Wednesday, August 18, 2010

A Tale of Three Loves, Part Two

As one who chose to become a philosopher, I have often felt some dismay at the fact that science seems to guard its territory, i.e. the natural and physical world, from incursions by other disciplines. It is as though scientists say, "You poets go over there and sing your songs; you philosophers go that way and speculate; but leave the study of nature to the professionals. We have instruments, calculations, and empirical data, after all. What do you have but pretty words and abstract notions? Your heads are in the clouds, while we soberly examine the real world."

So there.

Ours is a scientistic civilization, which is to say one that affords science with the prestige we used to give religion in terms of providing us with ultimate truth. Scientism is not science but rather a philosophical doctrine which holds that science is the supreme arbiter of truth in everything--including what have traditionally been considered matters of the heart and of the spirit, the answers for which have traditionally been provided by things like religious faith, philosophical wisdom, or literary and artistic works.

This worship of science as the be-all and end-all of human knowledge has created an unnecessary conflict between science and other forms of knowledge in our culture. As a young science lover who also loved to write stories and draw, and who had a religious upbringing, I never understood what the big deal was. Whether or not I actually heard it or read it, I knew instinctively the dictum that "All truth is God's truth." All modes of human knowledge were valid. They did not contradict each other, but rather were complementary, members of a team that worked together toward the common goal of understanding reality. Each member of the team had a different job, and each member was valuable and important in its own way.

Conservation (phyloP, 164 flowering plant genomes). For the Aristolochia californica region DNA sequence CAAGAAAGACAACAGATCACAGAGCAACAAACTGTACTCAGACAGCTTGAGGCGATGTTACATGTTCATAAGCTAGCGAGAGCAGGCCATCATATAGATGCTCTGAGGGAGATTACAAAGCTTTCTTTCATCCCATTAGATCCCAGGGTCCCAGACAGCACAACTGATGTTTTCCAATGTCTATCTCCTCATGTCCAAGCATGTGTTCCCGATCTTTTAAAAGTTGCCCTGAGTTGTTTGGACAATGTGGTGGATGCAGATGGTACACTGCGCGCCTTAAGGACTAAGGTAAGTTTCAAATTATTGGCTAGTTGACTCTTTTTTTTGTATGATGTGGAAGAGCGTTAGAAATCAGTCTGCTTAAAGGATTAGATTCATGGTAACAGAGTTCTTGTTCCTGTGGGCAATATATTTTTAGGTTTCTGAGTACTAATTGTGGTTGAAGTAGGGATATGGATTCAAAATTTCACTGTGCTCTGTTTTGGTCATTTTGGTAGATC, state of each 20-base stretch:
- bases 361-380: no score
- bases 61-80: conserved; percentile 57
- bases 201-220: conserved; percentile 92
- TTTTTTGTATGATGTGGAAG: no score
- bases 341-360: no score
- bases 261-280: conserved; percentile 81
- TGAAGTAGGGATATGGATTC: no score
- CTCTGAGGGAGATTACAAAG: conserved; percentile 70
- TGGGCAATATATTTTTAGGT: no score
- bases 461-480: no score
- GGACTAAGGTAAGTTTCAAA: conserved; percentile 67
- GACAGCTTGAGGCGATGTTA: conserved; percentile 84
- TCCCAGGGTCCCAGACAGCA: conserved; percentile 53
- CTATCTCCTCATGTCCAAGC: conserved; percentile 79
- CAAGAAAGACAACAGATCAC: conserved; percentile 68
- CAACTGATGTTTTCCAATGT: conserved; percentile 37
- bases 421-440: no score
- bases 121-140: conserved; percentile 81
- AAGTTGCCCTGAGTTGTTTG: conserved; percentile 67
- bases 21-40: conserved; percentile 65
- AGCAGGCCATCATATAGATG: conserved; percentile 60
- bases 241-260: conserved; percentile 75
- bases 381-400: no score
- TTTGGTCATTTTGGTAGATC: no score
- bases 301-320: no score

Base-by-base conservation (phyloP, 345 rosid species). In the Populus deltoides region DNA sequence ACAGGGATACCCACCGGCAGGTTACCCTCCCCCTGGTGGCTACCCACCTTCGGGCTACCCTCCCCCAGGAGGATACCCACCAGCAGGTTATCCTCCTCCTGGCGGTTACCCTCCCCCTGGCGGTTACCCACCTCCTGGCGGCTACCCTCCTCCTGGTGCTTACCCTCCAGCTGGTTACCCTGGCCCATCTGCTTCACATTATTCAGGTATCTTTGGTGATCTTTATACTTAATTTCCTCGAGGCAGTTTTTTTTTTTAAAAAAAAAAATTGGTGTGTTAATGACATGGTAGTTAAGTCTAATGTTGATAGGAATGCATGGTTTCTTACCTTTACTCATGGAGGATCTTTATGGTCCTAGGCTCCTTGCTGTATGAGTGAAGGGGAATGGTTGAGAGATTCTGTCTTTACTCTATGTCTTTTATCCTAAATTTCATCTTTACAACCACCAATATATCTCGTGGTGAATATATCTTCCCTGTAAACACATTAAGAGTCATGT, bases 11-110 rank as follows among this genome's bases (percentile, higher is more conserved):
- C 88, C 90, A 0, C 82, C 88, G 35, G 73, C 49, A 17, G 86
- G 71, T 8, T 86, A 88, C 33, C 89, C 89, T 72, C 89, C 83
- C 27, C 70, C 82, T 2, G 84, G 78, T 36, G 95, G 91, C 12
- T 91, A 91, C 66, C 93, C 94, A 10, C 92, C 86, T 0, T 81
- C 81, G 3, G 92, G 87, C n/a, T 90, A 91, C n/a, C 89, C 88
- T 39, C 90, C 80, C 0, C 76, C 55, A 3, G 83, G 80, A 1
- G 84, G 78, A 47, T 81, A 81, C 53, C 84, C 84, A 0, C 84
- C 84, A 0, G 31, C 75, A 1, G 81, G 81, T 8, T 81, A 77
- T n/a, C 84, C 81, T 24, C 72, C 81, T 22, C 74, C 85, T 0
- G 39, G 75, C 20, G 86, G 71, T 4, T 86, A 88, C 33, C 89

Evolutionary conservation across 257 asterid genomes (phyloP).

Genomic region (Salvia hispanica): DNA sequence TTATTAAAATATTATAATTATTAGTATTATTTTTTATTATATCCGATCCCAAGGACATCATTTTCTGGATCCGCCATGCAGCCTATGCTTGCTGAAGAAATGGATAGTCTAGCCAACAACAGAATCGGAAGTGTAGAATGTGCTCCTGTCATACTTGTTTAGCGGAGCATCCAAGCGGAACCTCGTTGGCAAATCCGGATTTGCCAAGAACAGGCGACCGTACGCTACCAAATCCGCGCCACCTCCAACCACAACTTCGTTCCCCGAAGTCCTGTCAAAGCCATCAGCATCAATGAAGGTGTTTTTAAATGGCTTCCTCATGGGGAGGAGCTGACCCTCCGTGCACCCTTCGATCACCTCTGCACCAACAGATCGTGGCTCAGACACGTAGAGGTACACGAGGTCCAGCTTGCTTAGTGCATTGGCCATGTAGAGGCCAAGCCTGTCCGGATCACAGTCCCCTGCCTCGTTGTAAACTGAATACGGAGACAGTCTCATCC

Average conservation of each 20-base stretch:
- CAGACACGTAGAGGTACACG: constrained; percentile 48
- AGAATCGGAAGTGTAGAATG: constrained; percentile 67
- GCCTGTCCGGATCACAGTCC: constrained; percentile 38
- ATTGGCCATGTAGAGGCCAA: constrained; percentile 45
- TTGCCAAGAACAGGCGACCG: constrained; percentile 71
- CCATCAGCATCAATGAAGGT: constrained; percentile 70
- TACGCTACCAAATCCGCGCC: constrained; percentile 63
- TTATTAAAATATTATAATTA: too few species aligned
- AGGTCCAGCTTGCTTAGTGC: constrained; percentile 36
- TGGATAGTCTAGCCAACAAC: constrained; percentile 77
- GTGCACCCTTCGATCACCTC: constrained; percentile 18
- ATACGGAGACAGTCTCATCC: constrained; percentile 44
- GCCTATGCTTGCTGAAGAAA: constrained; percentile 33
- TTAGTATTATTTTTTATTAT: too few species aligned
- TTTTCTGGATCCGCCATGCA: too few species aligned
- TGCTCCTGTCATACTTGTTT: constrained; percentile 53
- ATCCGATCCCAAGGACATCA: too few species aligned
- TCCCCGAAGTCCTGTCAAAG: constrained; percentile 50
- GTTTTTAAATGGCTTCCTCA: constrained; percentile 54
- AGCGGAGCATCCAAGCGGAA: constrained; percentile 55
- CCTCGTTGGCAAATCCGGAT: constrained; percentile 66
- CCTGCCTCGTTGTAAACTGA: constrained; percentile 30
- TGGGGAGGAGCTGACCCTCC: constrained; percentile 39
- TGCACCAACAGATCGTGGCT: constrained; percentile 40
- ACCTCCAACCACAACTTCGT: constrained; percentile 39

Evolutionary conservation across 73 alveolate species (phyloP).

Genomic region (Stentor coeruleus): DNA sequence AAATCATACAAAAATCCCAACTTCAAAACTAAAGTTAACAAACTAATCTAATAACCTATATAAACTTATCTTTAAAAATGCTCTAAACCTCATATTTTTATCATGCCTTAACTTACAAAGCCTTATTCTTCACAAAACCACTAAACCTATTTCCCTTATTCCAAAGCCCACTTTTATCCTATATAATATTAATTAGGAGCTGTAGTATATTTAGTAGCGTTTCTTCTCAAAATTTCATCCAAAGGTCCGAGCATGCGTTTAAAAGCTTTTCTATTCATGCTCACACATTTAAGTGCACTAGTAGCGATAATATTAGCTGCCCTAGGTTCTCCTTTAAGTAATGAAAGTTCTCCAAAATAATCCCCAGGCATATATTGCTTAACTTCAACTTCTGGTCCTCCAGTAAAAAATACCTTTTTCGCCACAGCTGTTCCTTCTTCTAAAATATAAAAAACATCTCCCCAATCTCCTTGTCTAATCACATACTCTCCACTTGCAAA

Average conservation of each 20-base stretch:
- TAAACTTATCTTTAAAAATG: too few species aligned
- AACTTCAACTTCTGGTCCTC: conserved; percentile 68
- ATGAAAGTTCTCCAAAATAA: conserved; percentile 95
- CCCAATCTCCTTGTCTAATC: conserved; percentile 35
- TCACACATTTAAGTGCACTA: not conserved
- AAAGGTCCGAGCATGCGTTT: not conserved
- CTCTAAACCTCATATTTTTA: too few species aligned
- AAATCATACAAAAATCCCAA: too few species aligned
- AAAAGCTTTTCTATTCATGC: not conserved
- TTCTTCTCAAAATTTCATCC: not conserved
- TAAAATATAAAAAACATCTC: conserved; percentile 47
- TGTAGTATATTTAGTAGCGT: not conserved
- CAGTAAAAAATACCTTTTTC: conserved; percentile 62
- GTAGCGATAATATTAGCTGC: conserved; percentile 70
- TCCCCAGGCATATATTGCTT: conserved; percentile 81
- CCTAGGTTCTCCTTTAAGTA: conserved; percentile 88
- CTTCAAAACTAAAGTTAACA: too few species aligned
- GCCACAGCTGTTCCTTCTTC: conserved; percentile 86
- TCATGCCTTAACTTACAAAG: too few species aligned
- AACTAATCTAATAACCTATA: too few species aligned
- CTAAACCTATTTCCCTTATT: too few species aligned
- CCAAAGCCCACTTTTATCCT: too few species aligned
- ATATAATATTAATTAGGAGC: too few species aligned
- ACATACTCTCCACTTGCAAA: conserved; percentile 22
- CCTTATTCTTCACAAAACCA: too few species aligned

It is true that each field of knowledge has its particular domain, its area of expertise and authority. However, the definitions of these boundaries may not always be properly understood. I feel that this is the case with science in today's world. Yes, science studies the natural world. But that does not mean that science provides us with all possible truth about nature, and it does not mean that other disciplines such as philosophy, poetry, and art cannot tell us anything about nature that science cannot tell us.

For it is not enough to say that science studies nature. Science studies nature in a particular way--a scientific way. It observes, records, experiments, verifies, and makes hypotheses and theories about general laws of nature. But is this quantitative approach the only way to study nature or to know anything about it?

I would say no. There is an assumption in our culture that if someone is interested in the wonders of the natural world or the mysteries of the physical universe (as I very much was when I was a boy), that person should study science. Well, science is good--I've made it plain that I have had a lifelong passion for it myself--but it is only part of the picture. Science seeks to approach nature objectively (although many philosophers will point out that it is never truly, completely objective), without reference to any human values. (It can be thought of as the Dragnet approach: "Just the facts, ma'am.") The humanities, on the other hand, are by definition concerned with human values and seek to understand reality in human terms. Why can't the humanities--things like philosophy, poetry, art--seek to understand and know the natural world in their own way? Why can't a poet tell us things about a flower, for instance, that a scientist cannot tell us? The poet speaks a different language than the scientist, and is looking at different aspects of the same thing... but why isn't the poet's knowledge about the flower valued as highly as the scientist's quantitative data? What about the philosopher's musings about the nature of the flower? The artist's vision of the beauty of the flower?

Of course, the reason lies in our ideas about what makes knowledge valid and valuable, and our current bias is toward the practical, the verifiable, the quantifiable. All very useful in the world of business, industry, and technology, but if we (quite unreasonably) accept that this is all there is to life, we find ourselves living in a very dull and drab world indeed.

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